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MIM – can dilated intracellular spaces lead to cancer?

Source: GMC


Missing-in-metastasis (MIM/MTSS1) is a tissue-specific regulator of actin and plasma membrane dynamics, whose altered expression levels have been linked to metastatic behavior of various cancers. To elucidate the physiological role of the protein Pieta K. Mattila, Juha Saarikangas and collegues generated MIM-deficient mice. The analysis revealed that MIM is dispensable for embryonic development. Heterozygous MIM (MIM+/-) mice were phenotypically normal and fertile and the MIM-deficient mice survived into adulthood and had normal appearance and bodyweight. Surprisingly it turned out that MIM does not modulate Shh signaling in animals or in cultured cells as was proposed before. Morphological analysis as well as Hedgehog-pathway specific signaling assays and further investigations showed that MIM has neither in vivo nor in vitro a role in Shh-signaling.

Urinary concentration defects in MIM null mice

In adult mice, MIM is strongly expressed in the kidney cortex. The testing of 24-hour urine samples from 8 month-old wild-type and MIM-/- littermates within the metabolic screen in the German Mouse Clinic revealed alterations in several parameters. First, MIM null mice displayed significantly higher water intake and urine production compared to wild-type littermates. In addition, urinary wasting of electrolytes (Ca2+, Mg2+, K+, Na+) per 24 hours was increased. These results suggest that MIM-/- mice suffer from reduced tubular water and electrolyte absorption of the kidney. Detailed histological analysis revealed dramatic changes in the kidney morphology. Based on the observed pathological changes, the progression of the kidney disease in MIM-/- mice was categorized into three stages leading to massive fibrosis together with glomerular degeneration in the last stage of the disease. The analysis of kidney ultrastructures using transmission electron microscopy (TEM) revealed atrophic changes of the renal proximal tubules of the mutant mice. The electron microscopy revealed a thickening of the basement membrane and dilated lateral intercellular spaces at the cell-cell contacts(tight junctions), too . The lateral intercellular space represents a pathway for fluid and ion transport and the observed changes in the ultrastructure of MIM-/- kidneys are thus consistent with polyuria and renal electrolyte wasting in these mice.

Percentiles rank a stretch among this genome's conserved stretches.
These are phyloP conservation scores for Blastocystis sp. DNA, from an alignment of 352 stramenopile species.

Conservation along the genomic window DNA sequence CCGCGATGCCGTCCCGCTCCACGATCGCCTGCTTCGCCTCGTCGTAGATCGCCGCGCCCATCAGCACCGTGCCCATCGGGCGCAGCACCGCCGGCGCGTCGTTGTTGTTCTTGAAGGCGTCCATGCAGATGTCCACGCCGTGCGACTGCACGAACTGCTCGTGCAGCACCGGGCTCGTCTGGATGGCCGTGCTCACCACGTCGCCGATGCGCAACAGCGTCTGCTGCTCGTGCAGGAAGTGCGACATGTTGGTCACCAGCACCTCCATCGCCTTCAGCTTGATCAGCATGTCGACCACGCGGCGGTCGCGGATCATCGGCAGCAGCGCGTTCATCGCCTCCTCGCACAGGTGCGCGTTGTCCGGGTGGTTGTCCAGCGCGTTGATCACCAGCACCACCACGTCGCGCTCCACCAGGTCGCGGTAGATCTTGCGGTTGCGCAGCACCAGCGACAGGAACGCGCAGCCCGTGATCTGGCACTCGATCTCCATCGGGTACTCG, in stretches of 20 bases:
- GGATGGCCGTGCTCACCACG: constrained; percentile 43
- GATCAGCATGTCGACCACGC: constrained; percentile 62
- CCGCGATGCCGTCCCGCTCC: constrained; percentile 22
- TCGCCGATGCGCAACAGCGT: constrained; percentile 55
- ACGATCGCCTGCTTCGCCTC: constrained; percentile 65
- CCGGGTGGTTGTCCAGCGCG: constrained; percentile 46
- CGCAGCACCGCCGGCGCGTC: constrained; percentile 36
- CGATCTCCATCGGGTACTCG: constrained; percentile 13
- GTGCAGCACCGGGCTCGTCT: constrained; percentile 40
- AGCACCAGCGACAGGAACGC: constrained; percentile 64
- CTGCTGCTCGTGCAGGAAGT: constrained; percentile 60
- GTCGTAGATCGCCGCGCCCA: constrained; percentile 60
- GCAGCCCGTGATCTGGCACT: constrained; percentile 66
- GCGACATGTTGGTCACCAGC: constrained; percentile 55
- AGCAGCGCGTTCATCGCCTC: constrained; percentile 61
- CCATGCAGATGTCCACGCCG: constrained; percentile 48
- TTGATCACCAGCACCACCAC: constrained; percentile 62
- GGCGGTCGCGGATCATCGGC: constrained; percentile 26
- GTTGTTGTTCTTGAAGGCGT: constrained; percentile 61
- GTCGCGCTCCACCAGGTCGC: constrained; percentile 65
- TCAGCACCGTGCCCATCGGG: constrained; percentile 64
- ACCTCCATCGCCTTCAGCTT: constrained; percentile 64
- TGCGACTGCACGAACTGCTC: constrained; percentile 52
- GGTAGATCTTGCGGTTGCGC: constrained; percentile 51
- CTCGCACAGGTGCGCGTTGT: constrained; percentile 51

Similar ultrastructural changes in the kidney epithelia leading to polyuria and electrolyte wasting as described here for MIM-/- mice were previously detected in mice lacking tight junction component claudin 16 as well as in humans suffering from nephronophthisis (NPHP) and kaliopenic nephropathy. This suggests that defects in cell-cell contacts compromising epithelial integrity can reduce osmotic gradient for effective water reabsorption, and thus lead to polyuria.

Reduced bone mass due to disturbed urinary concentration
In the clinical chemistry screen of the GMC, increased plasma alkaline phosphatase (ALP) levels were detected in MIM null mice, suggesting that they have a higher bone turnover rate compared to wild-type mice. Bone densitometry using dual-energy X-ray absorptiometry (DEXA) in the dysmorphology screen confirmed that both bone mineral content (BMC) and bone content were significantly decreased in MIM mutants. This effect might represent a secondary effect of the kidney defect (e.g. altered calcium homeostasis) because MIM expression is undetectable in developing and adult bones and similar bone abnormalities were previously reported for other mutant animals and human diseases with kidney defects.
In the future, it will be important to determine the exact mechanism by which MIM promotes actin and plasma membrane dynamics to maintain cell-cell contacts in various epithelia, and to elucidate how this activity is linked to metastatic behavior of cancers.


Missing-in-metastasis is required for kidney epithelia integrity but is dispensable for Sonic hedgehog signaling, Mattila et al., J Cell Sci. 2011 Apr 15;124(Pt 8):1245-55. Epub 2011 Mar 15.